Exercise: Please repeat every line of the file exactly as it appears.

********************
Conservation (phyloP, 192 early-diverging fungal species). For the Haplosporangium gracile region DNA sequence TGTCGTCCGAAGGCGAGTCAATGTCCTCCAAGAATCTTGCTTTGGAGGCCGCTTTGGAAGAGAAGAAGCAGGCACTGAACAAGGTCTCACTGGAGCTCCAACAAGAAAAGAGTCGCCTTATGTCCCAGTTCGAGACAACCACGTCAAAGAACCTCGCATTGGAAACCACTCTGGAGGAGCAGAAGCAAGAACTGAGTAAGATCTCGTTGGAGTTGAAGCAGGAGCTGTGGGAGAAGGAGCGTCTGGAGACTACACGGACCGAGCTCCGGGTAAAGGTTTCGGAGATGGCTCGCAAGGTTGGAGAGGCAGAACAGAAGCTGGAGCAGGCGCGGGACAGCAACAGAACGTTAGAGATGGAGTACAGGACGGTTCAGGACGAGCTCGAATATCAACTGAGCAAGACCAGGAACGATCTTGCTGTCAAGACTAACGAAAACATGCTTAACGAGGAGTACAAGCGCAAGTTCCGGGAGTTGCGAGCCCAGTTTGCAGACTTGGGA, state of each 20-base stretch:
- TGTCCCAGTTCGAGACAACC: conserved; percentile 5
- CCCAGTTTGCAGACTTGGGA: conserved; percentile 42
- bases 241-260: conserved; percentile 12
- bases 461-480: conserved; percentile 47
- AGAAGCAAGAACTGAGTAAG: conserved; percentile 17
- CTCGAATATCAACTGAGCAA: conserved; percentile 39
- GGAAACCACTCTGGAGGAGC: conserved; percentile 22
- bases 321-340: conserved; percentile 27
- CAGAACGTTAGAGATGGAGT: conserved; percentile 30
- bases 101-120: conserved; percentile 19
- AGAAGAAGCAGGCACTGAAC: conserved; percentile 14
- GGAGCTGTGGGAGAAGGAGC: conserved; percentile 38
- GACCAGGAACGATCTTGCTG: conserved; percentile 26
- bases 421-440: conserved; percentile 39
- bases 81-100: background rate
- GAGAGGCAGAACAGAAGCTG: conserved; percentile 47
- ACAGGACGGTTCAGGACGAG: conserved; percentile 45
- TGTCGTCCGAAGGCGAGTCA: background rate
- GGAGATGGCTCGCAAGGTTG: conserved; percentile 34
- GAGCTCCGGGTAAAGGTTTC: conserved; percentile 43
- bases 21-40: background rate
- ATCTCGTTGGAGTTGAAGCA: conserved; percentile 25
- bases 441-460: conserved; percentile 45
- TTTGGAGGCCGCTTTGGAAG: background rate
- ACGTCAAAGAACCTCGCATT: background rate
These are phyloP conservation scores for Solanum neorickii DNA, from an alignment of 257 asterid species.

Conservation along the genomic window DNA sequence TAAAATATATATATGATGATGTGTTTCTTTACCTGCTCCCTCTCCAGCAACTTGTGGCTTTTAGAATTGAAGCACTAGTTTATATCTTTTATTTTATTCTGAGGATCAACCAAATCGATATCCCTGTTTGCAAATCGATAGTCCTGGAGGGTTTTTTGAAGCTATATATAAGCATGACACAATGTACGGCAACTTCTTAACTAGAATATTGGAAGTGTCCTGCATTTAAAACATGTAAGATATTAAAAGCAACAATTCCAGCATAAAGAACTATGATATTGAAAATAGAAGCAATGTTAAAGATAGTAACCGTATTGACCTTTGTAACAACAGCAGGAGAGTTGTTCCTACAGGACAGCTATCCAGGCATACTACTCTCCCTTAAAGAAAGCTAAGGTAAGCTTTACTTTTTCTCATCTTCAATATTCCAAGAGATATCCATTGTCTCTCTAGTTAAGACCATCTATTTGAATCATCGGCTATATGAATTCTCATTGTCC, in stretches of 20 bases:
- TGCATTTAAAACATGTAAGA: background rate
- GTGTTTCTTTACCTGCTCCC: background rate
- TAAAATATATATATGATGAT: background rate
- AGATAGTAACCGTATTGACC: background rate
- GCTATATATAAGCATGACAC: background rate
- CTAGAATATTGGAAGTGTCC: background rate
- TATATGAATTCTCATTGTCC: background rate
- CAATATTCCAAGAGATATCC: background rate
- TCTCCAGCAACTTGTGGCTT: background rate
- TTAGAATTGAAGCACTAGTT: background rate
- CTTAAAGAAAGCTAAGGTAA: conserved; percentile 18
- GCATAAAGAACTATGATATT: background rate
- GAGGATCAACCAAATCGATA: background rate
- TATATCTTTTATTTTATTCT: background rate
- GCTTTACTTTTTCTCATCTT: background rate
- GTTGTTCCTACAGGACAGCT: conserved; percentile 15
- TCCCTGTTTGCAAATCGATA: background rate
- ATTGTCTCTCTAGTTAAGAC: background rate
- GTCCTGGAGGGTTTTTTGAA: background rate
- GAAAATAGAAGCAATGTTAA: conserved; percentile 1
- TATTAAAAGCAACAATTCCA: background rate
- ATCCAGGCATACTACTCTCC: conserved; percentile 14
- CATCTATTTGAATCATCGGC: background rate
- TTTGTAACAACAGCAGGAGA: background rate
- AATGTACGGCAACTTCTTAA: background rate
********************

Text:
Conservation (phyloP, 192 early-diverging fungal species). For the Haplosporangium gracile region DNA sequence TGTCGTCCGAAGGCGAGTCAATGTCCTCCAAGAATCTTGCTTTGGAGGCCGCTTTGGAAGAGAAGAAGCAGGCACTGAACAAGGTCTCACTGGAGCTCCAACAAGAAAAGAGTCGCCTTATGTCCCAGTTCGAGACAACCACGTCAAAGAACCTCGCATTGGAAACCACTCTGGAGGAGCAGAAGCAAGAACTGAGTAAGATCTCGTTGGAGTTGAAGCAGGAGCTGTGGGAGAAGGAGCGTCTGGAGACTACACGGACCGAGCTCCGGGTAAAGGTTTCGGAGATGGCTCGCAAGGTTGGAGAGGCAGAACAGAAGCTGGAGCAGGCGCGGGACAGCAACAGAACGTTAGAGATGGAGTACAGGACGGTTCAGGACGAGCTCGAATATCAACTGAGCAAGACCAGGAACGATCTTGCTGTCAAGACTAACGAAAACATGCTTAACGAGGAGTACAAGCGCAAGTTCCGGGAGTTGCGAGCCCAGTTTGCAGACTTGGGA, state of each 20-base stretch:
- TGTCCCAGTTCGAGACAACC: conserved; percentile 5
- CCCAGTTTGCAGACTTGGGA: conserved; percentile 42
- bases 241-260: conserved; percentile 12
- bases 461-480: conserved; percentile 47
- AGAAGCAAGAACTGAGTAAG: conserved; percentile 17
- CTCGAATATCAACTGAGCAA: conserved; percentile 39
- GGAAACCACTCTGGAGGAGC: conserved; percentile 22
- bases 321-340: conserved; percentile 27
- CAGAACGTTAGAGATGGAGT: conserved; percentile 30
- bases 101-120: conserved; percentile 19
- AGAAGAAGCAGGCACTGAAC: conserved; percentile 14
- GGAGCTGTGGGAGAAGGAGC: conserved; percentile 38
- GACCAGGAACGATCTTGCTG: conserved; percentile 26
- bases 421-440: conserved; percentile 39
- bases 81-100: background rate
- GAGAGGCAGAACAGAAGCTG: conserved; percentile 47
- ACAGGACGGTTCAGGACGAG: conserved; percentile 45
- TGTCGTCCGAAGGCGAGTCA: background rate
- GGAGATGGCTCGCAAGGTTG: conserved; percentile 34
- GAGCTCCGGGTAAAGGTTTC: conserved; percentile 43
- bases 21-40: background rate
- ATCTCGTTGGAGTTGAAGCA: conserved; percentile 25
- bases 441-460: conserved; percentile 45
- TTTGGAGGCCGCTTTGGAAG: background rate
- ACGTCAAAGAACCTCGCATT: background rate
These are phyloP conservation scores for Solanum neorickii DNA, from an alignment of 257 asterid species.

Conservation along the genomic window DNA sequence TAAAATATATATATGATGATGTGTTTCTTTACCTGCTCCCTCTCCAGCAACTTGTGGCTTTTAGAATTGAAGCACTAGTTTATATCTTTTATTTTATTCTGAGGATCAACCAAATCGATATCCCTGTTTGCAAATCGATAGTCCTGGAGGGTTTTTTGAAGCTATATATAAGCATGACACAATGTACGGCAACTTCTTAACTAGAATATTGGAAGTGTCCTGCATTTAAAACATGTAAGATATTAAAAGCAACAATTCCAGCATAAAGAACTATGATATTGAAAATAGAAGCAATGTTAAAGATAGTAACCGTATTGACCTTTGTAACAACAGCAGGAGAGTTGTTCCTACAGGACAGCTATCCAGGCATACTACTCTCCCTTAAAGAAAGCTAAGGTAAGCTTTACTTTTTCTCATCTTCAATATTCCAAGAGATATCCATTGTCTCTCTAGTTAAGACCATCTATTTGAATCATCGGCTATATGAATTCTCATTGTCC, in stretches of 20 bases:
- TGCATTTAAAACATGTAAGA: background rate
- GTGTTTCTTTACCTGCTCCC: background rate
- TAAAATATATATATGATGAT: background rate
- AGATAGTAACCGTATTGACC: background rate
- GCTATATATAAGCATGACAC: background rate
- CTAGAATATTGGAAGTGTCC: background rate
- TATATGAATTCTCATTGTCC: background rate
- CAATATTCCAAGAGATATCC: background rate
- TCTCCAGCAACTTGTGGCTT: background rate
- TTAGAATTGAAGCACTAGTT: background rate
- CTTAAAGAAAGCTAAGGTAA: conserved; percentile 18
- GCATAAAGAACTATGATATT: background rate
- GAGGATCAACCAAATCGATA: background rate
- TATATCTTTTATTTTATTCT: background rate
- GCTTTACTTTTTCTCATCTT: background rate
- GTTGTTCCTACAGGACAGCT: conserved; percentile 15
- TCCCTGTTTGCAAATCGATA: background rate
- ATTGTCTCTCTAGTTAAGAC: background rate
- GTCCTGGAGGGTTTTTTGAA: background rate
- GAAAATAGAAGCAATGTTAA: conserved; percentile 1
- TATTAAAAGCAACAATTCCA: background rate
- ATCCAGGCATACTACTCTCC: conserved; percentile 14
- CATCTATTTGAATCATCGGC: background rate
- TTTGTAACAACAGCAGGAGA: background rate
- AATGTACGGCAACTTCTTAA: background rate